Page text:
Kate: I would have to say clients. You can never assume anything and it’s critical that you pay attention to detail. Clients are the lifeblood of an agency (or any business for that matter) and I’ve learned that you can never take your eye off the ball.

Aaron: what about W2O most piqued your interest before joining?

Lucie: I always felt that W2O was a very smart agency. Having the ability to work with smart people who I respect is one of the most important things to me. After spending my first week here, my expectations have all been met and then some.

Kate: Two words: relevance and analytics. W2O is a world class leader in both of these categories.

Aaron: You both will be working with Annalise Coady along with an awesome group of rock stars in London. What are you most looking forward to?

Lucie: Doing creative and ground-breaking work, that ultimately leads to us making a real difference for our clients. I know that W2O is already doing this so I should feel right at home in this regard.

Kate:  I’m looking forward to getting to pitch with them because I know they are amazing. I’m also excited about working with the analytics and social teams, what they bring to table is so impressive for our clients.

Aaron: What is one thing about you that people don’t know?

Lucie: I am rather good at accents.

Kate: I can recite Anglo Saxon poetry.

Aaron: Final fun question… you are stranded on a deserted island and can only take one album with you. Which would it be?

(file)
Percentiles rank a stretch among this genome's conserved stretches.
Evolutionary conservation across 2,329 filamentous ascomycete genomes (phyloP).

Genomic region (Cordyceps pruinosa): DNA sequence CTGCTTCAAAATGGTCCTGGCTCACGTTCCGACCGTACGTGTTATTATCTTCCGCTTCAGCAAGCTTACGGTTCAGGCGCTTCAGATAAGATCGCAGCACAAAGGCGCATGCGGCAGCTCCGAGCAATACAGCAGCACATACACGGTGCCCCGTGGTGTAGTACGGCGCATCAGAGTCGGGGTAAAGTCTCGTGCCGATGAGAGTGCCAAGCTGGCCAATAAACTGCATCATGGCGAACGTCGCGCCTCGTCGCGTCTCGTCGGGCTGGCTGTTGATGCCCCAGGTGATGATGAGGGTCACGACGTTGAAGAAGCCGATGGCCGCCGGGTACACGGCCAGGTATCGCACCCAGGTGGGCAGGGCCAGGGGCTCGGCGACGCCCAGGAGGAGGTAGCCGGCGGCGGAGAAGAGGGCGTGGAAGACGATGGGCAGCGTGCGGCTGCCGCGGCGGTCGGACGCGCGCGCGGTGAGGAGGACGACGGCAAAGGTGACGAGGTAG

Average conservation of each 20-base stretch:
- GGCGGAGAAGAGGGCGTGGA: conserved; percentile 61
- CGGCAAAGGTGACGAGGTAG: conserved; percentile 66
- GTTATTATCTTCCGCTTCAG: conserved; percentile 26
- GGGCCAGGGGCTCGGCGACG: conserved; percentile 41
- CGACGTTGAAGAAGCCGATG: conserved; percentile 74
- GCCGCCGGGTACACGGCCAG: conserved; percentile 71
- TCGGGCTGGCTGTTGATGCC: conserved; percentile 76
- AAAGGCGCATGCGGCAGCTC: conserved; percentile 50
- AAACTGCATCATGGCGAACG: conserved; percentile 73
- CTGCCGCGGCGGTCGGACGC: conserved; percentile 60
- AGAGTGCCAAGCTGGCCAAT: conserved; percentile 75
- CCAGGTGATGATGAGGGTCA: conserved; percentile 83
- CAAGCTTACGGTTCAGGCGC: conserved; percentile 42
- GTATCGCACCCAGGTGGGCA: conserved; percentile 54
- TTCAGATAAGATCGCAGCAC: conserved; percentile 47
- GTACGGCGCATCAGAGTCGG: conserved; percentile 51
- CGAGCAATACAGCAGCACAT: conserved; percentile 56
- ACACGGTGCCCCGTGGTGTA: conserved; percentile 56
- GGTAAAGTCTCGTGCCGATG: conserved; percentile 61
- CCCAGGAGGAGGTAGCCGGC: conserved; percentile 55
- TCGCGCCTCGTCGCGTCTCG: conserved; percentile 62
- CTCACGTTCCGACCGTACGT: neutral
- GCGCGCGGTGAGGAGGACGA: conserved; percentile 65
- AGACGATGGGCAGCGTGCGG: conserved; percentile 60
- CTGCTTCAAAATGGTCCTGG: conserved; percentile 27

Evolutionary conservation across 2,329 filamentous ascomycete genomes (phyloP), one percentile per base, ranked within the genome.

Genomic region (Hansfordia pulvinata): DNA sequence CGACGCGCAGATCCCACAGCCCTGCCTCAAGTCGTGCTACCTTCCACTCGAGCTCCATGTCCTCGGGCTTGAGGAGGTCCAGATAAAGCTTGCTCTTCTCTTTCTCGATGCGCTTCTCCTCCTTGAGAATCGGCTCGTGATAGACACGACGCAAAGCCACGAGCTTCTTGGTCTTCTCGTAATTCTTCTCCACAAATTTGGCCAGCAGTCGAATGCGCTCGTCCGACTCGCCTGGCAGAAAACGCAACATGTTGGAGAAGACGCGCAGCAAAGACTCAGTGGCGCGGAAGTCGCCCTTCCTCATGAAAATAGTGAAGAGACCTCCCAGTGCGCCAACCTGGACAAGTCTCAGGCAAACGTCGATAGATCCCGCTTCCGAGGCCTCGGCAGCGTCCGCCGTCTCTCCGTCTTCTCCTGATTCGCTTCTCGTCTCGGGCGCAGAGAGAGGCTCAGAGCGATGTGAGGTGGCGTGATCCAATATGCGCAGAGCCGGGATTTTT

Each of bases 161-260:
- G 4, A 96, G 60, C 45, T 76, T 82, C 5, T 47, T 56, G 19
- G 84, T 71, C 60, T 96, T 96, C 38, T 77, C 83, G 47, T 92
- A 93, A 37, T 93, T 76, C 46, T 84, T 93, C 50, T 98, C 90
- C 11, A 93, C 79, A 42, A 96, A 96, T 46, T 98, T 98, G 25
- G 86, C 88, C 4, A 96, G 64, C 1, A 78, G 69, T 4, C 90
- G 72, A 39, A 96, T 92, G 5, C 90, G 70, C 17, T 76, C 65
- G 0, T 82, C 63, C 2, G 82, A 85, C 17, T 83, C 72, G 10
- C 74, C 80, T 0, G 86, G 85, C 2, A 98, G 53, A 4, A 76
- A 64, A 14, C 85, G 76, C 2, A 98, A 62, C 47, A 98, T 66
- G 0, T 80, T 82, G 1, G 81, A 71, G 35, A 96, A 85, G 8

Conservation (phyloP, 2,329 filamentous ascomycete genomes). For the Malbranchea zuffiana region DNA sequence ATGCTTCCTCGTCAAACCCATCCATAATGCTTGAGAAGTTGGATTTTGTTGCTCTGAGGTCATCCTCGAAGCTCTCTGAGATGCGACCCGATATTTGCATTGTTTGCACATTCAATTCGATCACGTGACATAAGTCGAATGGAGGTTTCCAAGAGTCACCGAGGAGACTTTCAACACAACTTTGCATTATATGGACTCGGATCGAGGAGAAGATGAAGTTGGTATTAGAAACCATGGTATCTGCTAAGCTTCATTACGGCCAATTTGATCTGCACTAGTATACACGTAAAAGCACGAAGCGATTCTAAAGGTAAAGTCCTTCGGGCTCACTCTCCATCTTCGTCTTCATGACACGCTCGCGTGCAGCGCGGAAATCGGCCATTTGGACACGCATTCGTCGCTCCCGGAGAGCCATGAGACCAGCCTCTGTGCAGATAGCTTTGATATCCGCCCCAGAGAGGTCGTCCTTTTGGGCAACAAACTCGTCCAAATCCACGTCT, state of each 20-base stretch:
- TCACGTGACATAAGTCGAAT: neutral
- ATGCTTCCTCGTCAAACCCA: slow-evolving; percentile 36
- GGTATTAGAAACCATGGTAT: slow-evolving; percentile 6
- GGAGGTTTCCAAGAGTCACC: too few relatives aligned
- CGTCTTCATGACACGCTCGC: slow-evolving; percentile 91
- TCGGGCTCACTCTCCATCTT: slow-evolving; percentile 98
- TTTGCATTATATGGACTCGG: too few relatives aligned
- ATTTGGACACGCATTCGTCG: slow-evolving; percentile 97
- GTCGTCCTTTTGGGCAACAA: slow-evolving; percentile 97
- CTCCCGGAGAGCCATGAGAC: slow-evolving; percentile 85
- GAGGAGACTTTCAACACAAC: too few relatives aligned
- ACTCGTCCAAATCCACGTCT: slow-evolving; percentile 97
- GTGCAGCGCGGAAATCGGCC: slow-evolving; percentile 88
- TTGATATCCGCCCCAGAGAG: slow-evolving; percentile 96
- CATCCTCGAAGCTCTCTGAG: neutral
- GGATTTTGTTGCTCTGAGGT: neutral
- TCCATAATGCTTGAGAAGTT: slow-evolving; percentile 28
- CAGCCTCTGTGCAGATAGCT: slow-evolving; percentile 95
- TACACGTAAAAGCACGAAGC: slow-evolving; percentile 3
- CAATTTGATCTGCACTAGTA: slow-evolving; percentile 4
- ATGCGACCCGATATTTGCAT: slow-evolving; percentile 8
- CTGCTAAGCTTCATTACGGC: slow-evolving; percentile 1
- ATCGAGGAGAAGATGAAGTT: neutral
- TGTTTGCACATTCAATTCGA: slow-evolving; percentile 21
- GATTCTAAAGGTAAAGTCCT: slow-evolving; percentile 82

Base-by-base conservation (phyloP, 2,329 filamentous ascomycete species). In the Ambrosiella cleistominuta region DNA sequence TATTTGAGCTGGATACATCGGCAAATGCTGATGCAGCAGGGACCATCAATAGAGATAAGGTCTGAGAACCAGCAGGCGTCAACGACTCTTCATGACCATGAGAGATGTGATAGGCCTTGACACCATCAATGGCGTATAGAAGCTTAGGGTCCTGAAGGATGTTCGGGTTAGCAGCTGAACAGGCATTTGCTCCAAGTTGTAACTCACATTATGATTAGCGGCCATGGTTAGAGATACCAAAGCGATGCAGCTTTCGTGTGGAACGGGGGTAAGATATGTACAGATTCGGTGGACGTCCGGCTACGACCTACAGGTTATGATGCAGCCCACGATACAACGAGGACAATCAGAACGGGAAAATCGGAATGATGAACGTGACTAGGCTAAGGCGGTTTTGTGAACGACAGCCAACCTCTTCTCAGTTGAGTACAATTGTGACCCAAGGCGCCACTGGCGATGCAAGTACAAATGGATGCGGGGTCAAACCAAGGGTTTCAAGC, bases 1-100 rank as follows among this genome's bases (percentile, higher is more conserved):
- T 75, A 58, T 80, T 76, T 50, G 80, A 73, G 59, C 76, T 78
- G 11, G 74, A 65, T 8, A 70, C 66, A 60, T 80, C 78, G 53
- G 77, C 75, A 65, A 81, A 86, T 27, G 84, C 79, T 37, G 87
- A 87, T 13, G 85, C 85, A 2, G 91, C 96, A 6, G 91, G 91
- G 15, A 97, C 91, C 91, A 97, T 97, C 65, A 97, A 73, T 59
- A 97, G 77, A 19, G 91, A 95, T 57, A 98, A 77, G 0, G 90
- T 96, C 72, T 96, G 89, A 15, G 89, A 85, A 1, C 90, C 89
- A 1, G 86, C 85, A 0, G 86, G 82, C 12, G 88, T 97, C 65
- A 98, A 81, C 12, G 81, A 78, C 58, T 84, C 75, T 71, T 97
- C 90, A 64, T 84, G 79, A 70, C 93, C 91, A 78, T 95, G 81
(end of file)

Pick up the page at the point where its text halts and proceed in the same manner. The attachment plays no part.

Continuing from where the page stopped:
Lucie: Probably the 2019 Grammy Nominees Album.

Kate: Paul Simon’s Graceland.

Thank you Lucie and Kate for taking the time to answer these questions. I look forward to meeting you both and maybe you will indulge me in some Anglo Saxon poetry reading and a funny accent or two. Great choices on the albums by the way! But you knew that already. Welcome to W2O!

If you’re interested in learning about W2O, check out our About and Healthcare pages.

Want to chat? Drop us a line.

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Advancing women’s equality will add $12 trillion to global growth by 2025, according to McKinsey & Company. Yet, despite the overwhelming data showing that women have begun entering the workforce in large numbers in many countries, women’s progress in leadership is still stunted.

Gender parity is not only the right thing to do, it ultimately affects the bottom line: diversity in the field will improve employee retention, revenue growth and corporate reputation. So, how can healthcare companies increase gender parity and the enhanced corporate performance that comes with it?

Join us for a webinar on Thursday, September 12th at 2:00pm ET where Angela Gillespie, President of W2Owcg, and I will discuss what it takes to change the current state of gender parity in healthcare.

Can’t make the live webinar? Register today and we’ll send you an on-demand recording after the event.

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Building the World’s Greatest Internship requires collaboration and creativity.

On this week’s episode, Paulo Simas, Chief Creative Officer of W2O and Trevor Hubbard, CEO & Executive Creative Director of Butchershop, discuss partnering to build the ideal internship.

Plus, we chat about Portuguese, La Croix, and I bet you can’t guess one of Trevor’s former jobs. This episode was a lot of fun, take a listen below.

Don’t miss an episode of What2Know, subscribe to our podcast on iTunesStitcher or Spotify!

If you’re interested in learning about W2O, check out our About and Healthcare page.